17 December 2000 | L. Lion
riveting, and this film is not aging
I just caught TYOLD again on PBS, not having seen it for perhaps ten years. Wonder of wonders, compared to many other films of the early '80s, this one is just as riveting as it was when I first saw it and doesn't look like it has aged a minute. In addition I am picking up many nuances of the film that I had never seen before.
What I know, and knew, about the tribulations of Indonesia in the 1960's is contained in the reels of this film. The subject matter is so far outside of the typical Western/American perspective that it is amazing that the film got made. Gibson is very good as Guy Hamilton, and his performance is much more lean and energetic than what he has done since - he hadn't had years of Hollywood gloss and Lethal Weapon familiarity to file down his performances into the predictable boxes they have become. Sigourney Weaver is elegant, although her English accent is never really convincing and sometimes disappears altogether. Linda Hunt's portrayal of Billy Kwan is astonishing and won her a well-deserved Oscar in an incredible gender-switching performance that was inspired casting.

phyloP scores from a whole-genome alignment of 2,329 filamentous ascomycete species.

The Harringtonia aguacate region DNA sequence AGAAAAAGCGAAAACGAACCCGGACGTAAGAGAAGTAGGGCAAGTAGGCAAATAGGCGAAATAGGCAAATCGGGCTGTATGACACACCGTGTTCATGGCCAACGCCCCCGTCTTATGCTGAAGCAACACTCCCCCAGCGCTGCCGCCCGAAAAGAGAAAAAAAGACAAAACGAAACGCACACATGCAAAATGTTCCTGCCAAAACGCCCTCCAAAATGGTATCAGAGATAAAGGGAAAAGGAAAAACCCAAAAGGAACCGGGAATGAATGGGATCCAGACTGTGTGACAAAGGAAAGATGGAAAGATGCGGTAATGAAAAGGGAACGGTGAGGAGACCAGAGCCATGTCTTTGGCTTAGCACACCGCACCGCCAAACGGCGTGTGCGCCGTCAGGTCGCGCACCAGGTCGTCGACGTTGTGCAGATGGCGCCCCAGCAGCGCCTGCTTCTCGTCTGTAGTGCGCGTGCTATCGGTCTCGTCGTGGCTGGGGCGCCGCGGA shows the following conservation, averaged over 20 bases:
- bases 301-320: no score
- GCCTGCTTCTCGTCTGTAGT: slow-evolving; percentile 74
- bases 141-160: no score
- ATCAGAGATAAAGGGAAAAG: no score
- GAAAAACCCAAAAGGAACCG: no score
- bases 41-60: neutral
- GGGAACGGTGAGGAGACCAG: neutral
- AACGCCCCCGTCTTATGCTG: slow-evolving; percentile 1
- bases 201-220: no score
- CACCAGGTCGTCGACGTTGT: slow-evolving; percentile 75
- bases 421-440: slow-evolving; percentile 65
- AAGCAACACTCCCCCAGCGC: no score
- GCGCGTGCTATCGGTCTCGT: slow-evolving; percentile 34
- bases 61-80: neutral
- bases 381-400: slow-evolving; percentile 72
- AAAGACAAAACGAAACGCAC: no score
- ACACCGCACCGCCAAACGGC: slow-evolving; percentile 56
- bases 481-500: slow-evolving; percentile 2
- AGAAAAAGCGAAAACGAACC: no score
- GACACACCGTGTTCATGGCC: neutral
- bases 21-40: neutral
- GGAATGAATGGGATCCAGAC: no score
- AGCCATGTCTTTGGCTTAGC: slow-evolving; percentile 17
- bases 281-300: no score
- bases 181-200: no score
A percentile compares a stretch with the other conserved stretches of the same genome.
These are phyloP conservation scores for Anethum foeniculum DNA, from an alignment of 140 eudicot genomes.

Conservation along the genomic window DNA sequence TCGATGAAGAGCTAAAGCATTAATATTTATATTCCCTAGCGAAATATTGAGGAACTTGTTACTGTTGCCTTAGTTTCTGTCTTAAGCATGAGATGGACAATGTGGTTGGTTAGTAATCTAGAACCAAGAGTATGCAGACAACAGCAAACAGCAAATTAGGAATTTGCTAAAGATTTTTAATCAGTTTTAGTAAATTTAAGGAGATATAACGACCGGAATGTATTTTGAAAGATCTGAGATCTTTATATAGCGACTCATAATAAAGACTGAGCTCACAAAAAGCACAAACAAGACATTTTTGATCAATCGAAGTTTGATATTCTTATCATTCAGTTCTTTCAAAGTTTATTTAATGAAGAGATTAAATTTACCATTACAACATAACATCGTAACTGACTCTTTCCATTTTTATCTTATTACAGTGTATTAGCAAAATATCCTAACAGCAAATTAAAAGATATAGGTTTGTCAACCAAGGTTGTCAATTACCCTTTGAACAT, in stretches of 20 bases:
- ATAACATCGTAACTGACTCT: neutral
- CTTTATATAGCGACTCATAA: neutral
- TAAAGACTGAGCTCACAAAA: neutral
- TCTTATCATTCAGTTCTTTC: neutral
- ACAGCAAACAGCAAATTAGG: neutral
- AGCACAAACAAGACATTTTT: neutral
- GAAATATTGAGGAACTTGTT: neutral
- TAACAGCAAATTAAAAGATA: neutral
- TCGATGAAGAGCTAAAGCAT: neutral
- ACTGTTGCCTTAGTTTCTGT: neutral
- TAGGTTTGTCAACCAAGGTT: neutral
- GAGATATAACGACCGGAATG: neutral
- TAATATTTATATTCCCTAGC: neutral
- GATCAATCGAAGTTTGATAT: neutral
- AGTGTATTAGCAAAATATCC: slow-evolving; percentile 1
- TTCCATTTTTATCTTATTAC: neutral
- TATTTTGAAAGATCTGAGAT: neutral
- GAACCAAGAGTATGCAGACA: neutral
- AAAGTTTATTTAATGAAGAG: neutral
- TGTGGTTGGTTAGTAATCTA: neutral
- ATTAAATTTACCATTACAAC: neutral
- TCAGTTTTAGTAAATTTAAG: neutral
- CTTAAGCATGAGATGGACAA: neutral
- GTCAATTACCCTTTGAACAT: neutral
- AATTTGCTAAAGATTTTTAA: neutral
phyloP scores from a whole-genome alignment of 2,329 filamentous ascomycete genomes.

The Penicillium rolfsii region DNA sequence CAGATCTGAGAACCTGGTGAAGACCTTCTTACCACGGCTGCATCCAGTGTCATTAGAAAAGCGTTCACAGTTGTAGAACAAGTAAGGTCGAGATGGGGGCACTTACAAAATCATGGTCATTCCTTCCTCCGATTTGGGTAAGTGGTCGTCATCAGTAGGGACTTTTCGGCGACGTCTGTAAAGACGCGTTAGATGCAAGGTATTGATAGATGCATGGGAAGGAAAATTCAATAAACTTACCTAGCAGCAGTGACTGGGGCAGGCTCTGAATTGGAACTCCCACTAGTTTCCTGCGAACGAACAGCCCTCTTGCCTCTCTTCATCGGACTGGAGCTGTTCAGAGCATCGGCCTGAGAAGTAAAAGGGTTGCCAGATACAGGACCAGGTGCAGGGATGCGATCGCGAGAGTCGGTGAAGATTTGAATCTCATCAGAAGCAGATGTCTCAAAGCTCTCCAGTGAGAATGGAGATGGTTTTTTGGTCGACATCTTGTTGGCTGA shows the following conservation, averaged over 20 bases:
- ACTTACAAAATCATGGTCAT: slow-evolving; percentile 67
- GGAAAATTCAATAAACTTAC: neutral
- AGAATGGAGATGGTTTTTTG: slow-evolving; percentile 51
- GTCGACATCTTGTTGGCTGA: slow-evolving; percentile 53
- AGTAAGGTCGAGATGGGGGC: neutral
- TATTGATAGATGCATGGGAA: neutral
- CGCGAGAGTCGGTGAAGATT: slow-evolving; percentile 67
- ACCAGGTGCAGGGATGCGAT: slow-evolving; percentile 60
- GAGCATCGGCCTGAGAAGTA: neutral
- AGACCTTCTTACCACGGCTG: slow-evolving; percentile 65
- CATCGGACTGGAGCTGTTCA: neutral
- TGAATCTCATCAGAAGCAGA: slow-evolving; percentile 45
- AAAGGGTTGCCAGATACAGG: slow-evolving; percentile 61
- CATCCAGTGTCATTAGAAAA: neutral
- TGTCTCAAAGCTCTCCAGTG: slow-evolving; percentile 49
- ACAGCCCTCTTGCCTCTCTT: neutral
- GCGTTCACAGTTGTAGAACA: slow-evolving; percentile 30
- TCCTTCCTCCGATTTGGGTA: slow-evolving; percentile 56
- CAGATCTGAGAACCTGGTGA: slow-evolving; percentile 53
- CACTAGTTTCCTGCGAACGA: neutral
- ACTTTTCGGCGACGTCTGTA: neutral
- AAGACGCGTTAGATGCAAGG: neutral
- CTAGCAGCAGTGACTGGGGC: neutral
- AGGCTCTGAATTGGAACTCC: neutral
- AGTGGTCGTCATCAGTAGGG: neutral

One thing I never noticed before was how Billy placed each of the three main characters in their perspective as the Indonesian puppets he explains to Guy. Arjuna, the hero who can be fickle and selfish (Guy). The princess he will fall in love with (Weaver's character). And the dwarf, who carries the wisdom for Arjuna (Billy Kwan).
I haven't much more to say about this film aside from how much I admire it and recommend it to anyone who hasn't seen it. Beautifully shot, well paced, with good performances and about an interesting and important subject matter, it is well worth your time.